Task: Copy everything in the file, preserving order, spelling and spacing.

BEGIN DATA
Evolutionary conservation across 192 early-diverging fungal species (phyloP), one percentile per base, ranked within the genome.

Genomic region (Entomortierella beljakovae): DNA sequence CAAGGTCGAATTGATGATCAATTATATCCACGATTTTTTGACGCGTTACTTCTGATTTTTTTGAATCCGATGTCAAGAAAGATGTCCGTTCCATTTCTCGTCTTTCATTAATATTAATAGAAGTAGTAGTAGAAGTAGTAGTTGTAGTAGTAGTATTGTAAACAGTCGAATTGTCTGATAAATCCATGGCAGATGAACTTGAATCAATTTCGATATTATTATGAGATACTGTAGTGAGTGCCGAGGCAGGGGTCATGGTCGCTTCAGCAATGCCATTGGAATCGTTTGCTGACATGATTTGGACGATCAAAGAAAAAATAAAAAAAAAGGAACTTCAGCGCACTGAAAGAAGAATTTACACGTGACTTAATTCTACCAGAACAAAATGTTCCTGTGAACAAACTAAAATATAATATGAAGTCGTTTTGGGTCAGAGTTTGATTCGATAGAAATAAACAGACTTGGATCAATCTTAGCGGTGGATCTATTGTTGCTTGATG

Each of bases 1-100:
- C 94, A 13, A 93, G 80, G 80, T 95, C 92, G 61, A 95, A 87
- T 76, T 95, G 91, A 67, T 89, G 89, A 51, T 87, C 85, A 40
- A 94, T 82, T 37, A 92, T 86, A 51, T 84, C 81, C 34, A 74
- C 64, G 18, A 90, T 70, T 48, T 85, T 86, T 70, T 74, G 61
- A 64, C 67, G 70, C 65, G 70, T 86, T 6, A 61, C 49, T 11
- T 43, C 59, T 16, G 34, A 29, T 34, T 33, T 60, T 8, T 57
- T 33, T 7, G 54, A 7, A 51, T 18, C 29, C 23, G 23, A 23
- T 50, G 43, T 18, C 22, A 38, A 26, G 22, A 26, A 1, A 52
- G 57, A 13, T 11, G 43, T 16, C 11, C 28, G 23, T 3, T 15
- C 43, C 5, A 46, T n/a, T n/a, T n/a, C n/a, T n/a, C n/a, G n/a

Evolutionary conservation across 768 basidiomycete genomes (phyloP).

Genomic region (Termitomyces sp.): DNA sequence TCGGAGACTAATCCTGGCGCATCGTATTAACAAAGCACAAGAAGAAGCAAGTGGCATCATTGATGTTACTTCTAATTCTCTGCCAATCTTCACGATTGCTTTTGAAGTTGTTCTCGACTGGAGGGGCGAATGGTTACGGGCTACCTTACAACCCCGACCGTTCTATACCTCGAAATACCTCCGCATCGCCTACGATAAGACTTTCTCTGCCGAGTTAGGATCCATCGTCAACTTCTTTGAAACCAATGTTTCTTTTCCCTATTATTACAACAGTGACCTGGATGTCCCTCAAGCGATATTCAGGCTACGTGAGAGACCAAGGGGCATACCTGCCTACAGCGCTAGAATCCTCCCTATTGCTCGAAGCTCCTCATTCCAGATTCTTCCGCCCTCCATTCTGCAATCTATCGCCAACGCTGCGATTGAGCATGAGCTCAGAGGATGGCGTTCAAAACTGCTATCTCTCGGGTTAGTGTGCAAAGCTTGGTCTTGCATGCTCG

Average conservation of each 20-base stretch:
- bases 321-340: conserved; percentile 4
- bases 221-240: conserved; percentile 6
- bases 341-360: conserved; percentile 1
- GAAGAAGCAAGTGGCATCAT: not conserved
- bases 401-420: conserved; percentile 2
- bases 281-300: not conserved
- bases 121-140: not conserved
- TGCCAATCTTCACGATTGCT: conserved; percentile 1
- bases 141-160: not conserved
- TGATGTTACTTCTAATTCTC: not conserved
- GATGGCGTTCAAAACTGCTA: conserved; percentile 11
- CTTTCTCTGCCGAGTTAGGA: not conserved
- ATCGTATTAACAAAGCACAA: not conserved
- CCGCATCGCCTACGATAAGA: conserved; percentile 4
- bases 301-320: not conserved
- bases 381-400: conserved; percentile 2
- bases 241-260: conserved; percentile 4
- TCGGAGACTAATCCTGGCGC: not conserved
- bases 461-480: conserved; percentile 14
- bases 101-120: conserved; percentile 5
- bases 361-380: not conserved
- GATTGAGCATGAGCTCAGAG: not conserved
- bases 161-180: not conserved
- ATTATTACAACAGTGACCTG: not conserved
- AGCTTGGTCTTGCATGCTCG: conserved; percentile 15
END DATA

Evolutionary conservation across 192 early-diverging fungal species (phyloP), one percentile per base, ranked within the genome.

Genomic region (Entomortierella beljakovae): DNA sequence CAAGGTCGAATTGATGATCAATTATATCCACGATTTTTTGACGCGTTACTTCTGATTTTTTTGAATCCGATGTCAAGAAAGATGTCCGTTCCATTTCTCGTCTTTCATTAATATTAATAGAAGTAGTAGTAGAAGTAGTAGTTGTAGTAGTAGTATTGTAAACAGTCGAATTGTCTGATAAATCCATGGCAGATGAACTTGAATCAATTTCGATATTATTATGAGATACTGTAGTGAGTGCCGAGGCAGGGGTCATGGTCGCTTCAGCAATGCCATTGGAATCGTTTGCTGACATGATTTGGACGATCAAAGAAAAAATAAAAAAAAAGGAACTTCAGCGCACTGAAAGAAGAATTTACACGTGACTTAATTCTACCAGAACAAAATGTTCCTGTGAACAAACTAAAATATAATATGAAGTCGTTTTGGGTCAGAGTTTGATTCGATAGAAATAAACAGACTTGGATCAATCTTAGCGGTGGATCTATTGTTGCTTGATG

Each of bases 1-100:
- C 94, A 13, A 93, G 80, G 80, T 95, C 92, G 61, A 95, A 87
- T 76, T 95, G 91, A 67, T 89, G 89, A 51, T 87, C 85, A 40
- A 94, T 82, T 37, A 92, T 86, A 51, T 84, C 81, C 34, A 74
- C 64, G 18, A 90, T 70, T 48, T 85, T 86, T 70, T 74, G 61
- A 64, C 67, G 70, C 65, G 70, T 86, T 6, A 61, C 49, T 11
- T 43, C 59, T 16, G 34, A 29, T 34, T 33, T 60, T 8, T 57
- T 33, T 7, G 54, A 7, A 51, T 18, C 29, C 23, G 23, A 23
- T 50, G 43, T 18, C 22, A 38, A 26, G 22, A 26, A 1, A 52
- G 57, A 13, T 11, G 43, T 16, C 11, C 28, G 23, T 3, T 15
- C 43, C 5, A 46, T n/a, T n/a, T n/a, C n/a, T n/a, C n/a, G n/a

Evolutionary conservation across 768 basidiomycete genomes (phyloP).

Genomic region (Termitomyces sp.): DNA sequence TCGGAGACTAATCCTGGCGCATCGTATTAACAAAGCACAAGAAGAAGCAAGTGGCATCATTGATGTTACTTCTAATTCTCTGCCAATCTTCACGATTGCTTTTGAAGTTGTTCTCGACTGGAGGGGCGAATGGTTACGGGCTACCTTACAACCCCGACCGTTCTATACCTCGAAATACCTCCGCATCGCCTACGATAAGACTTTCTCTGCCGAGTTAGGATCCATCGTCAACTTCTTTGAAACCAATGTTTCTTTTCCCTATTATTACAACAGTGACCTGGATGTCCCTCAAGCGATATTCAGGCTACGTGAGAGACCAAGGGGCATACCTGCCTACAGCGCTAGAATCCTCCCTATTGCTCGAAGCTCCTCATTCCAGATTCTTCCGCCCTCCATTCTGCAATCTATCGCCAACGCTGCGATTGAGCATGAGCTCAGAGGATGGCGTTCAAAACTGCTATCTCTCGGGTTAGTGTGCAAAGCTTGGTCTTGCATGCTCG

Average conservation of each 20-base stretch:
- bases 321-340: conserved; percentile 4
- bases 221-240: conserved; percentile 6
- bases 341-360: conserved; percentile 1
- GAAGAAGCAAGTGGCATCAT: not conserved
- bases 401-420: conserved; percentile 2
- bases 281-300: not conserved
- bases 121-140: not conserved
- TGCCAATCTTCACGATTGCT: conserved; percentile 1
- bases 141-160: not conserved
- TGATGTTACTTCTAATTCTC: not conserved
- GATGGCGTTCAAAACTGCTA: conserved; percentile 11
- CTTTCTCTGCCGAGTTAGGA: not conserved
- ATCGTATTAACAAAGCACAA: not conserved
- CCGCATCGCCTACGATAAGA: conserved; percentile 4
- bases 301-320: not conserved
- bases 381-400: conserved; percentile 2
- bases 241-260: conserved; percentile 4
- TCGGAGACTAATCCTGGCGC: not conserved
- bases 461-480: conserved; percentile 14
- bases 101-120: conserved; percentile 5
- bases 361-380: not conserved
- GATTGAGCATGAGCTCAGAG: not conserved
- bases 161-180: not conserved
- ATTATTACAACAGTGACCTG: not conserved
- AGCTTGGTCTTGCATGCTCG: conserved; percentile 15